Don't get me started on people who do not understand what plugins are or how they work and those who take one plugin and extrapolate that all 17000+ plugins are the same.

    First, a plugin is PHP code just like WordPress core. Also you need to remember that all the plugins in this repository are offered to you free of charge and so your expectations of perfection are a bit ungrateful because perfection in software development is very hard. If you want something to fit your exact requirements that will be fully supported for your needs, I'm sure that paying a market rate will make it happen.

    But if you want free (which most people do) then don't look a gift horse in the mouth, so to speak.

    Sounds like what might meet your needs is EditFlow. It's a plugin, but don't knock it before you try it, and if you need it to work better consider paying the developers to address your needs.

    P.S. And yes, I am responding with "vinegar", but I wasn't the one asking for help and I was annoyed at your dismissal of @Ipstenu who works hard for free to help people so I wanted to get off my chest.

  5. PrimeLens
    Member
    Posted 3 years ago #

    If you read my post carefully you will see that I was not asking for help.
    This is Requests and Feedback section.

    Sure you can be annoyed at my tone - but your fellow moderator rubbed me up the wrong way with his dismissive response. He suggested I use a plugin when I'm clearly suggesting feedback and request to the WordPress application itself.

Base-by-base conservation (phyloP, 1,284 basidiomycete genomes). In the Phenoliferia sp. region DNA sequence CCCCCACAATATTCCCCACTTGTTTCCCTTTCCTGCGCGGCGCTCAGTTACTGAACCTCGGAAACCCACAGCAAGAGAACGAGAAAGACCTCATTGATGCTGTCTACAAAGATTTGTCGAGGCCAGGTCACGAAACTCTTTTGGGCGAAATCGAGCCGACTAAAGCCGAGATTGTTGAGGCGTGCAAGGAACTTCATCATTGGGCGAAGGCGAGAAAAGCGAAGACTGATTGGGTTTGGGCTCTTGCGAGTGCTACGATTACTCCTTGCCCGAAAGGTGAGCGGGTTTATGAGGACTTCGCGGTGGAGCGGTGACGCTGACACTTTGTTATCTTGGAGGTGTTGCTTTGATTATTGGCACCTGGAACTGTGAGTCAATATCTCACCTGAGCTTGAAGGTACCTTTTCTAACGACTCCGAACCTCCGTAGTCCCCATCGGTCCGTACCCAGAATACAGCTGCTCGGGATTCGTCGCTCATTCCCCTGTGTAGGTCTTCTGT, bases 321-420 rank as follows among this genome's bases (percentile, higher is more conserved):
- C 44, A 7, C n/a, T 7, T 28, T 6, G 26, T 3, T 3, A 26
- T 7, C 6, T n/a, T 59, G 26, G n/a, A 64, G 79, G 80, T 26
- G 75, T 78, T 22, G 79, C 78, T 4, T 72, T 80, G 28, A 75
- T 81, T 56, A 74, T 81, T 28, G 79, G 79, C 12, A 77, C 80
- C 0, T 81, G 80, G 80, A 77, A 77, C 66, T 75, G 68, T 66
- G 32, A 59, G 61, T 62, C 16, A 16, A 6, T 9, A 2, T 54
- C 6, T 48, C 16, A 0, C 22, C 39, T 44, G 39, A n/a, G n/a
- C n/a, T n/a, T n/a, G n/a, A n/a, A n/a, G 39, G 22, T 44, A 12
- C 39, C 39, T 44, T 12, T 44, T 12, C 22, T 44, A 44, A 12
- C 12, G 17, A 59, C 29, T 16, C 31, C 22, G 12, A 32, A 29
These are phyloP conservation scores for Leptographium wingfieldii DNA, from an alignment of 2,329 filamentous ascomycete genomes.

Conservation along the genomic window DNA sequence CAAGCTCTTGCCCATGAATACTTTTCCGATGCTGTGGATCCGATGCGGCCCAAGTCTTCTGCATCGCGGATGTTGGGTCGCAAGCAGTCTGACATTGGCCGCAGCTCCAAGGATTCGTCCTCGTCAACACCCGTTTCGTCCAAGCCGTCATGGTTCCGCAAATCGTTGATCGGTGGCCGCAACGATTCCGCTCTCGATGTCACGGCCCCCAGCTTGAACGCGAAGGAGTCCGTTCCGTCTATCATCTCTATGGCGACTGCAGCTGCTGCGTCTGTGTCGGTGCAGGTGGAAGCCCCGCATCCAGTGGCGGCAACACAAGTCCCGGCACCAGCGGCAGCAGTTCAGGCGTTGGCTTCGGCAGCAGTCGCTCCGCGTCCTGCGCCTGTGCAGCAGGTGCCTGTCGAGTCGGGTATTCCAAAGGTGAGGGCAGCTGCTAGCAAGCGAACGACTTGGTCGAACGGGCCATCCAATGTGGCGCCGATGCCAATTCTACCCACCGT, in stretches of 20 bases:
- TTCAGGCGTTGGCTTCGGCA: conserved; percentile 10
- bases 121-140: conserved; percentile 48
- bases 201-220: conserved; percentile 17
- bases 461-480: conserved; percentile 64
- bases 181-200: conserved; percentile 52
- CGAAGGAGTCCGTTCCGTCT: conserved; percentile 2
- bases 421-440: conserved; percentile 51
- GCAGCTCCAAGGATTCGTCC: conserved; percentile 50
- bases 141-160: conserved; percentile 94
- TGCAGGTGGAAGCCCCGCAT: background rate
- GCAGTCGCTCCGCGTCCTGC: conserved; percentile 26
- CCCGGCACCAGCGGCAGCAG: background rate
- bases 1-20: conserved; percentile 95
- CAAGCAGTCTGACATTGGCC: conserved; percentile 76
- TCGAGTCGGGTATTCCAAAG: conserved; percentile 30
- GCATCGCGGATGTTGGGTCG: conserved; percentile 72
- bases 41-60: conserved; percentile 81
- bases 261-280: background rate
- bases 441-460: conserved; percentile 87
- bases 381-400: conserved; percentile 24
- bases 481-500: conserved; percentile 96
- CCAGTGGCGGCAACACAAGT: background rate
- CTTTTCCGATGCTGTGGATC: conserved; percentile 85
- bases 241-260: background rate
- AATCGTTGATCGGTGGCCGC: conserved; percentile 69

My original post outlined a useful feature that I feel would be easily implemented by adding fields to existing architecture. Php code can then manage the stack.

    Can we please get this thread back on topic instead of talking about plugins?
    This was not posted in Plugins and Hacks forum.

  6. PrimeLens
    Member
    Posted 3 years ago #

    In an effort to move this thread back on topic I want to further elaborate on why I called it a history state.

    Because thats what it is. Yes ... it's immediate application is revision control but a history state is more than that. It allows rollback to a previous version of the page without resorting to site wide retrieval through xml backup. (Import XML is the entire site, not specific page by page)

  7. Mike Schinkel
    Member
    Posted 3 years ago #

    but your fellow moderator rubbed me up the wrong way with his dismissive response. He suggested...

    To be clear, it's a she, but you wouldn't know that from the name or avatar.